18 Sample size = 400, Power > 99% Sampling distn under H1: μ1 - μ2 = 0Sampling distn under H1: μ1 - μ2 = 2Vertical linedefinesrejection regionμ1 - μ2
19 Likelihood Approach Not as common, but very logical Resulting sample size equation is the same, but the paradigm is different.Create likelihood ratio comparing likelihood assuming different means vs. common mean:
20 Other outcomes Binary: Time-to-event use of exact tests often necessary when study will be smallmore complex equations than continuousWhy?Because mean and variance both depend on pExact tests are often appropriateIf using continuity correction with χ2 test, then no closed form solutionTime-to-eventsimilar to continuousparametric vs. non-parametricassumptions can be harder to achieve for parametric
21 Single Arm, response rate Ho: p= 0.20Ha: p = 0.40One-sided alpha 0.05
26 Time to event endpoints Power depends on number of eventsFor the same number of patients, accrual time, and expected hazard ratio, the power may be very different.The number of expected events at time of analysis determines power.
29 Choosing endpoints Mostly a phase II question Common predicament PFS vs. responseOS vs. PFSBinary PFS vs. time to event PFS
30 Choosing type I and II errors Phase III:Type I:One-sided 0.025Two-sided 0.05Type II: 20% (i.e. power of 80%)Phase IIMore balancedCommon to have 10% of eachCommon to see 1-sided tests with single arm studies especially
31 Other issues in comparative trials Unbalanced designwhy? might help accrual; might have more interest in new treatment; one treatment may be very expensiveas ratio of allocation deviates from 1, the overall sample size increases (or power decreases)Accrual rate in time-to-event studiesLength of follow-up per person affects powerNeed to account for accrual rate and length of study
32 Equivalence and Non-inferiority trials When using frequentist approach, usually switch H0 and Ha“Superiority” trial“Non-inferiority” trial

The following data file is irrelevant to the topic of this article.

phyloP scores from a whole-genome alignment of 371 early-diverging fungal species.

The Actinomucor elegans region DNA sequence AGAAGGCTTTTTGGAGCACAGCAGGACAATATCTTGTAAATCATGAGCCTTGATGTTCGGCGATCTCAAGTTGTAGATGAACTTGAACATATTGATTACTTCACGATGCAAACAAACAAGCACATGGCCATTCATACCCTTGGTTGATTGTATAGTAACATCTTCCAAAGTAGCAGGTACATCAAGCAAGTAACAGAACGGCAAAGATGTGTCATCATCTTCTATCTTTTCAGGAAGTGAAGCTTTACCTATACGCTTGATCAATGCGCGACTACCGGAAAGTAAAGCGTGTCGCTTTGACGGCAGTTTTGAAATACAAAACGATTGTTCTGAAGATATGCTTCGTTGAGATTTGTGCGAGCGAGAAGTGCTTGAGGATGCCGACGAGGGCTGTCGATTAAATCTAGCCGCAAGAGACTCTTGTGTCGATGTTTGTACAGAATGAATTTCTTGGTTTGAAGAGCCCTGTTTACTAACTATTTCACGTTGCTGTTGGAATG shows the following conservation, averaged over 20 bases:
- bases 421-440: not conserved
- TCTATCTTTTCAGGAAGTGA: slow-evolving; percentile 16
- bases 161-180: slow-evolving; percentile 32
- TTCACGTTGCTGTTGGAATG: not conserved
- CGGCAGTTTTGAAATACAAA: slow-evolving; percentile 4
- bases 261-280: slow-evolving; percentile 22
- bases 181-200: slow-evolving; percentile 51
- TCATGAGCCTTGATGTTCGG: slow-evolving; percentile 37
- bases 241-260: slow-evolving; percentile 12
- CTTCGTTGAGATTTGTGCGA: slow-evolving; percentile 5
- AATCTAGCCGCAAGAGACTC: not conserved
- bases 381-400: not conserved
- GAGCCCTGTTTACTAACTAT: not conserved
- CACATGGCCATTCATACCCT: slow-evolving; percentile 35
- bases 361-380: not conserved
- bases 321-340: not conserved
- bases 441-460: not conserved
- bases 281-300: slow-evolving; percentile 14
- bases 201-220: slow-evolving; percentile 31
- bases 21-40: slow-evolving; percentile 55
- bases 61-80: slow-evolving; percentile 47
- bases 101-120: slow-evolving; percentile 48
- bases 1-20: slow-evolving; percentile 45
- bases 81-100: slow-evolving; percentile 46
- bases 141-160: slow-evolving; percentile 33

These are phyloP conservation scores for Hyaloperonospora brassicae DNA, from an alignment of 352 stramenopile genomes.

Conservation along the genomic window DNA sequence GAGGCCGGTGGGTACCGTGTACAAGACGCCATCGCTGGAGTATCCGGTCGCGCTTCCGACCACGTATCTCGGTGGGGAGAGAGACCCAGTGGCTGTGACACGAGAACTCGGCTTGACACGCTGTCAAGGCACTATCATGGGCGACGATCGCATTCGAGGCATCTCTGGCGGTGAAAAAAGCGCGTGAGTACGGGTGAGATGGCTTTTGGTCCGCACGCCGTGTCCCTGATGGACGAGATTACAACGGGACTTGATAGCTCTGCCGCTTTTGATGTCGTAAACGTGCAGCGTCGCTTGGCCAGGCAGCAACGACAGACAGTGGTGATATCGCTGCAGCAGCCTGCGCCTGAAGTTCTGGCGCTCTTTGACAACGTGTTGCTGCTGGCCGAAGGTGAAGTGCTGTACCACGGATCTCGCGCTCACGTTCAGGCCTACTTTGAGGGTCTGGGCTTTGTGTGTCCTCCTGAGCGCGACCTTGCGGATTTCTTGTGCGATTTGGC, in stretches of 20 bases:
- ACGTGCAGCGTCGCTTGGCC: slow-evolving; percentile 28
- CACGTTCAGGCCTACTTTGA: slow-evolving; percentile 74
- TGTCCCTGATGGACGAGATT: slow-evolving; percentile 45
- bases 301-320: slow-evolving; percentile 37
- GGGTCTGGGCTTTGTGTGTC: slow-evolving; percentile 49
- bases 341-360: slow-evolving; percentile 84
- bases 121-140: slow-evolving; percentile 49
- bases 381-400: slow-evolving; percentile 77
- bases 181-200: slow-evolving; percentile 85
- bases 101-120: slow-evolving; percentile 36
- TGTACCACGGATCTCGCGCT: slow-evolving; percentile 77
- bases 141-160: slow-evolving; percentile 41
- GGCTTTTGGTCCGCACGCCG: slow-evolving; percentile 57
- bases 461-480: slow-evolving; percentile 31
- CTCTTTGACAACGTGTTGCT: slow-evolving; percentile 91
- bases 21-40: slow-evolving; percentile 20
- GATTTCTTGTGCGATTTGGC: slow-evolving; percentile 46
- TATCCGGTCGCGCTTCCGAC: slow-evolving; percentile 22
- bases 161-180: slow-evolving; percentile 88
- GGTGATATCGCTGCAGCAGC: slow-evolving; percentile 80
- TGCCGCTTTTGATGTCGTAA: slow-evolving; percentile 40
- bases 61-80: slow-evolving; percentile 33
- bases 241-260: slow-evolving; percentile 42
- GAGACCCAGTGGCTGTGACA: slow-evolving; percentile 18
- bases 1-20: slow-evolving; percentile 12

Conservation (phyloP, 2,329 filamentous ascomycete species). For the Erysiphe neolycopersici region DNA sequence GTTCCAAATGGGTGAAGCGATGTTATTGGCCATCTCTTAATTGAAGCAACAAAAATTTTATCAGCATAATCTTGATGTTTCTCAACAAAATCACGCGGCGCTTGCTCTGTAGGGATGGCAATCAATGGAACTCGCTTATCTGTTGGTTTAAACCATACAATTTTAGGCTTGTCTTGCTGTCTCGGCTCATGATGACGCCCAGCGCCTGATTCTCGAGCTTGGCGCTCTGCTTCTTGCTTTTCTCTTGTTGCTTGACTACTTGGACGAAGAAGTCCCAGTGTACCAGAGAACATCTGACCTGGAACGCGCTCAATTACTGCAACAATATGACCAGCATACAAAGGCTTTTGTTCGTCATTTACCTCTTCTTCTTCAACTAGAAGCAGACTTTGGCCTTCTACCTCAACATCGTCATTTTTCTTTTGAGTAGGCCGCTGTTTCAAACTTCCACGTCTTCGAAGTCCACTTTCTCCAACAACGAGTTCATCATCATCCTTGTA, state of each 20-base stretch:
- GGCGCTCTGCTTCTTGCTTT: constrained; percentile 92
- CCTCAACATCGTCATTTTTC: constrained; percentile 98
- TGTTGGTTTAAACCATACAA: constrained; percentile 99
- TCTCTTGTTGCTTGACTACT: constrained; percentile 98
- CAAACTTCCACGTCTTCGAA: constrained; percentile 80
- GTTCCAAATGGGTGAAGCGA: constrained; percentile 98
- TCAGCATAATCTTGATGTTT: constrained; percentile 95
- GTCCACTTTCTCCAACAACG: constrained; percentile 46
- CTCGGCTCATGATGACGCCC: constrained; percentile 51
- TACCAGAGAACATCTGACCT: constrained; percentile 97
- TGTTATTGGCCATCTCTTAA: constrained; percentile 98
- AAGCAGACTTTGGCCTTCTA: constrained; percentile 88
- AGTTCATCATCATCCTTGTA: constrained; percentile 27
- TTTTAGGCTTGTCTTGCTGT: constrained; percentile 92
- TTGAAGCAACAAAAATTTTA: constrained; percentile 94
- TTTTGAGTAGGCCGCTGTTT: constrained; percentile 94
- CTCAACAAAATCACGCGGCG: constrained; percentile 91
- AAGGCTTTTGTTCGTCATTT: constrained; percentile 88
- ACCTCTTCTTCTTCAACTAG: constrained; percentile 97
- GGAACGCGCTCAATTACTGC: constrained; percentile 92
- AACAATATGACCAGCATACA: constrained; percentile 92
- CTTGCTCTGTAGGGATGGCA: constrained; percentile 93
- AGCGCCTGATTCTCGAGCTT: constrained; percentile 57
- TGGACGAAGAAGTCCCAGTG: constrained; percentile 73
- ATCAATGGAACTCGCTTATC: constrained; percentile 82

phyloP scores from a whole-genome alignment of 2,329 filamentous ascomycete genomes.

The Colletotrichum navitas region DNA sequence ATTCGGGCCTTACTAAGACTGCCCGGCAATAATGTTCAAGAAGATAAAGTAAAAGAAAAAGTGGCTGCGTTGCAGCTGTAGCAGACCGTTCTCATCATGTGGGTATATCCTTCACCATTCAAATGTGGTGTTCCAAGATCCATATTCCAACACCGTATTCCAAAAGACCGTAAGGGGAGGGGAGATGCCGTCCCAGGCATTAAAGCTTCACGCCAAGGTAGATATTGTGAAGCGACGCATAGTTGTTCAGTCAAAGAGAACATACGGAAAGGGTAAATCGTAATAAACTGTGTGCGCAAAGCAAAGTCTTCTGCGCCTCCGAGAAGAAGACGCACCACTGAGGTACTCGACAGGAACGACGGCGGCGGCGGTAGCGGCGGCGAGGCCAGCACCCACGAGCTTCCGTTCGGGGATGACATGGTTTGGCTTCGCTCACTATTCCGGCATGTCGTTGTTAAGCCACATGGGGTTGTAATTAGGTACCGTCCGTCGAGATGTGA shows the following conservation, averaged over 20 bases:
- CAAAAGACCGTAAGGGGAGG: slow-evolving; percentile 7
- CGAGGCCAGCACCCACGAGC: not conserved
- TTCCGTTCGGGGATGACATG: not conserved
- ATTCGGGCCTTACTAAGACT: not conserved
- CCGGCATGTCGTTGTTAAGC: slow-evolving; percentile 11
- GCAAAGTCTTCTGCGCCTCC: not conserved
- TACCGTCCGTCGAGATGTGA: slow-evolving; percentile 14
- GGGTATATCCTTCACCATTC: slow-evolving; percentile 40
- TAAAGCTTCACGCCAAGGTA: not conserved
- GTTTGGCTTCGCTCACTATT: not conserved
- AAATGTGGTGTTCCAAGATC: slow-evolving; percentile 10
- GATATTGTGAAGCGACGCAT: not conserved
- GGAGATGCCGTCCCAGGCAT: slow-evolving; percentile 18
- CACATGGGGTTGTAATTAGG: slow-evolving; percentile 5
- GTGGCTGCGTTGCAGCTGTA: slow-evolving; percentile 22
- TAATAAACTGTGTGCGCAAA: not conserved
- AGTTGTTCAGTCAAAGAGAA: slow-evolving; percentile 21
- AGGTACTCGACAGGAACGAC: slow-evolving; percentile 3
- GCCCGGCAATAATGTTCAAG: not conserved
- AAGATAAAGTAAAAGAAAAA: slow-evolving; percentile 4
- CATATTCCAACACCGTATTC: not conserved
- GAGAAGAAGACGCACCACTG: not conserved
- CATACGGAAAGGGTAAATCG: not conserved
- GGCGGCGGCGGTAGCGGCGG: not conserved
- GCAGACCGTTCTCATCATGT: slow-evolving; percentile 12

33 Equivalence and Non-inferiority trials Slightly more complexTo calculate power, usually define:H0: δ > dHa: δ < dUsually one-sidedChoosing β and α now a little trickier: need to think about what the consequences of Type I and II errors will be.Calculation for sample size is the same, but usually want small δ.Sample size is usually much bigger for equivalence trials than for standard comparative trials.
34 Equivalence and Non-inferiority trials Confidence intervals more natural to someWant CI for difference to exclude tolerance levelE.g. 95% CI = (-0.2,1.3) and would be willing to declare equivalent if δ = 2Problems with CIs:Hard-fast cutoffs (same problem as HTs with fixed α)Ends of CI don’t mean the same as the middle of CILikelihood approach probably best (still have hard-fast rule, though).
35 Non-inferiority example Recent PRC study.Sorafenib vs. Sorafenib + A in hepatocellular cancerPrimary objective: demonstrate that safety of the combination is no worse than sorafenib alone.
36 Example Toxicity rate of Sorafenib alone: assumed to be 40%. A toxicity rate of no more than 50% would be considered ‘non-inferior’.Hypothesis test for combination (c) and sorafenib alone (s)H0: pc – ps ≥ 0.10H1: pc – ps < 0.10
38 Calculations Must specify rate in each group and delta. Note that the difference in rates may not need to equal delta.Example:Trt A vs. Trt BEquivalent safety profiles might be implied by delta of 0.10 (i.e. no more than 10% worse).But, you may expect that Trt B (novel) actually has a better safety profile.
39 Non-inferiority sample sizes Example 1Example 2Example 3New trt has lower toxicityNew trt has equal toxicityNew trt has worse toxicityAlpha5%Power80%Toxicity rate,control group40%novel trt group30%45%Delta10%Sample size required (total)140594*2414*If there is truly no difference between the standard and experimental treatment, then 594 patients are required to be 80% sure that the upper limit of a one-sided 95% confidence interval (or equivalently a 90% two-sided confidence interval) will exclude a difference in favor of the standard group of more than 10%.